Policies support the development of domestic renewable energy technology and research and development (R&D) to promote Thailand’s competitiveness in the international market. The R&D policies focus on the development of sustainable and environmentally friendly energy in the following areas from 2015 to 2019[6]:

  • Development of alternative raw materials and investigation of potential areas and technology for the production and use of renewable energy.
  • Promotion of the investment, the reduction of production costs, and an increase in the business performance for both domestic and international manufacturers.
  • Encouragement of the conservation and production of renewable energy in the community through the Community Renewable Energy Investment Program, including prototypes of biogas, CBG, and other types of renewable energy by using the development fund around the power plant to develop community-based renewable energy.
  • Development of a prototype city for energy management (i.e., smart city).

 

Outlook

The Government of Thailand has focused on renewable energy for a decade. The development of biofuels is under the policy framework, which continues to drive the Alternative Energy Development Plan (AEDP 2015). Within the AEDP 2015, the Ministry of Energy presents strategies to advocate for renewable energy development in electricity production, heat production, and biofuels in the transportation sector. Under Thailand’s energy outlook, in Oil Plan 2015, fuel demand in the transportation sector is projected to be approximately 34,798 ktoe, thus meeting the AEDP 2015 goal of increasing the ratio of renewable energy. The target in the promotion of biofuel production takes into account the energy demand in the transportation sector and biofuel production capacity, as shown in Table 2.[7]

Table 2    Status and Target of Fuel Production from Renewable Energy in Transportation Sector

Energy Type

2017b

2036

Biofuel

ML/day

ML/day

ktoe

Biodiesel

3.72

14.00

4,404.82

Ethanol

3.92

11.30

2,103.50

Pyrolysis oil

0.53

170.87

Compress bio-methane (ton/day)

4,800.00

2,023.24

Other alternative energya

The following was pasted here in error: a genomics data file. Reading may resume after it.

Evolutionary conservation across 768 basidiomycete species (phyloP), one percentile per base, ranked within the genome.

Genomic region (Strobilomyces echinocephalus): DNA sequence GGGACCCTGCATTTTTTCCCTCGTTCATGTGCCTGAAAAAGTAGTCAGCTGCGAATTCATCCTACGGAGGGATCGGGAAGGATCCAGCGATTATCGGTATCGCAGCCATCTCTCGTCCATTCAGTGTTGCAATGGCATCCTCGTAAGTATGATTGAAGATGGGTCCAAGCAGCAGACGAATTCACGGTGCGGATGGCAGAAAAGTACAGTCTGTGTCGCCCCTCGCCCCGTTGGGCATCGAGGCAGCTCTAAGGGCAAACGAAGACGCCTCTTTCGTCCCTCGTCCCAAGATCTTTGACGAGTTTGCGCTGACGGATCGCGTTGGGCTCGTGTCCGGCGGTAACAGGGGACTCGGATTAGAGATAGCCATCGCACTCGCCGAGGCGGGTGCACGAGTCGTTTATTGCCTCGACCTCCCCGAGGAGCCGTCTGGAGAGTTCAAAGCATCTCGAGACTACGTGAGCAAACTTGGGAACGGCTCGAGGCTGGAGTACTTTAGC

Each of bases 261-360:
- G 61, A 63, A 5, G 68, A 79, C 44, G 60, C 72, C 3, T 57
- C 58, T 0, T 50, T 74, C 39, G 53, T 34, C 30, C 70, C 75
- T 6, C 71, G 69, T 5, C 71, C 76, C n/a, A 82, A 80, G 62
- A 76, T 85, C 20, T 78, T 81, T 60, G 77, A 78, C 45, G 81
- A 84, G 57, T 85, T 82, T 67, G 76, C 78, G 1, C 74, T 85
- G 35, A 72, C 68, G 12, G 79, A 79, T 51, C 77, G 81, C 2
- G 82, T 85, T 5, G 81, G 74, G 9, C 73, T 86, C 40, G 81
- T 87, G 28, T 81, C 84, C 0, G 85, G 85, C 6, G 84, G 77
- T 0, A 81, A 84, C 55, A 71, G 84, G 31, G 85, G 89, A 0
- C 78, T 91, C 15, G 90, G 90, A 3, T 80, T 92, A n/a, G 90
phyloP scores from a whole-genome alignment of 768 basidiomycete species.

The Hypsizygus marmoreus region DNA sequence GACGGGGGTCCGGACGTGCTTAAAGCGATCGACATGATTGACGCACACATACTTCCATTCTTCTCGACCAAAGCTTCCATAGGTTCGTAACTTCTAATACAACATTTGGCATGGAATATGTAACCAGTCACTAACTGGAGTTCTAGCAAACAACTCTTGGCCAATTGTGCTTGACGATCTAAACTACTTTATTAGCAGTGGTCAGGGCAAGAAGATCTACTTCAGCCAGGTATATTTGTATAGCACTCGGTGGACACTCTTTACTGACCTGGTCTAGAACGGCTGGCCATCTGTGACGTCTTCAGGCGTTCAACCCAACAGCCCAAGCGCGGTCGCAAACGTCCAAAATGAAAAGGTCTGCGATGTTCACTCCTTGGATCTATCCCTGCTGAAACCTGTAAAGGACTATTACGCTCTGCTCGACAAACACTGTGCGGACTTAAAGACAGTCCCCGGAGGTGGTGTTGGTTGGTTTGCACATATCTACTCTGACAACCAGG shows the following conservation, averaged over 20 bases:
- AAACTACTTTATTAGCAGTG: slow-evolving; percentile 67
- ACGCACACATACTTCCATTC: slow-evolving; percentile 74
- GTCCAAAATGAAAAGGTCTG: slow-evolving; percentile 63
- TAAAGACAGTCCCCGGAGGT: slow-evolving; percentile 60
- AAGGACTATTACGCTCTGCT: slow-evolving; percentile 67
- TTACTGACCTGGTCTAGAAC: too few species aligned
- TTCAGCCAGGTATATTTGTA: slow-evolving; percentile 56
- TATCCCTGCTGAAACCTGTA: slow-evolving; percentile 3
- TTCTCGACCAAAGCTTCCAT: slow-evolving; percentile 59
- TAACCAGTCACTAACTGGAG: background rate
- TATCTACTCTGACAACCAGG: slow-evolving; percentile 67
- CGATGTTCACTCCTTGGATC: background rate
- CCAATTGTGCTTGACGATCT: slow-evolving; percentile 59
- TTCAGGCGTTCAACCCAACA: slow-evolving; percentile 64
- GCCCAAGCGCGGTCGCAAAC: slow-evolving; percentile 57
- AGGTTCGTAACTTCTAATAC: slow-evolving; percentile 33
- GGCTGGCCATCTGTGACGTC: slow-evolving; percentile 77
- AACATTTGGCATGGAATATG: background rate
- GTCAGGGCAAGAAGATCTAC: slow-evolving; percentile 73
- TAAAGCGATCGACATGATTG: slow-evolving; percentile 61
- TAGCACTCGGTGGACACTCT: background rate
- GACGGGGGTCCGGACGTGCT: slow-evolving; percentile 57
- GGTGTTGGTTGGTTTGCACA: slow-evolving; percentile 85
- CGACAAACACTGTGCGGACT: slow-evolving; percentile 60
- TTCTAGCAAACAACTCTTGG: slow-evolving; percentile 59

10.00

Total

6.10

 

8,712.43

a   For example, bio oil, hydrogen.

b   Average data from January to October 2017.

 

Benefits of Participation in the AMF TCP

As a participant in the AMF TCP, Thailand continues to focus on energy consumption by:

  • Encouraging international collaboration among countries to work towards sustainable energy;
  • Securing a strategic alternative source of energy, apart from petroleum-based energy; and
  • Creating value to Thailand’s agricultural wastes by converting them into an energy source.
 

[1]    Ministry of Energy, 2017, Energy Situation (January–October 2017), Department of Alternative Energy Development and Efficiency, http://www.dede.go.th/ewt_news.php?nid=42079.

[2]    Ministry of Energy, 2017, Energy Situation (January–October 2017), Department of Alternative Energy Development and Efficiency, http://www.dede.go.th/ewt_news.php?nid=42079.

[3]    Number of vehicles registered by fuel as of December 31, 2016, Transport Statistics Subdivision, Planning Division, Department of Land Transport (2016).

[4]    Thailand Energy Commodity Account Jan-Nov 2016, Department of Alternative Energy Development and Efficiency (2016), http://www.dede.go.th/ewt_news.php?nid=42079.

[5]    Ministry of Energy, 2017, Alternative Energy Development Plan 2015, Energy Policy and Planning Office, http://www.eppo.go.th/index.php/th/plan-policy/tieb/aedp.

[6]    Ministry of Energy, 2017, Alternative Energy Development Plan 2015, Energy Policy and Planning Office, http://www.eppo.go.th/index.php/th/plan-policy/tieb/aedp.

[7]    Ministry of Energy, 2017, Alternative Energy Development Plan 2015, Energy Policy and Planning Office, http://www.eppo.go.th/index.php/th/plan-policy/tieb/aedp.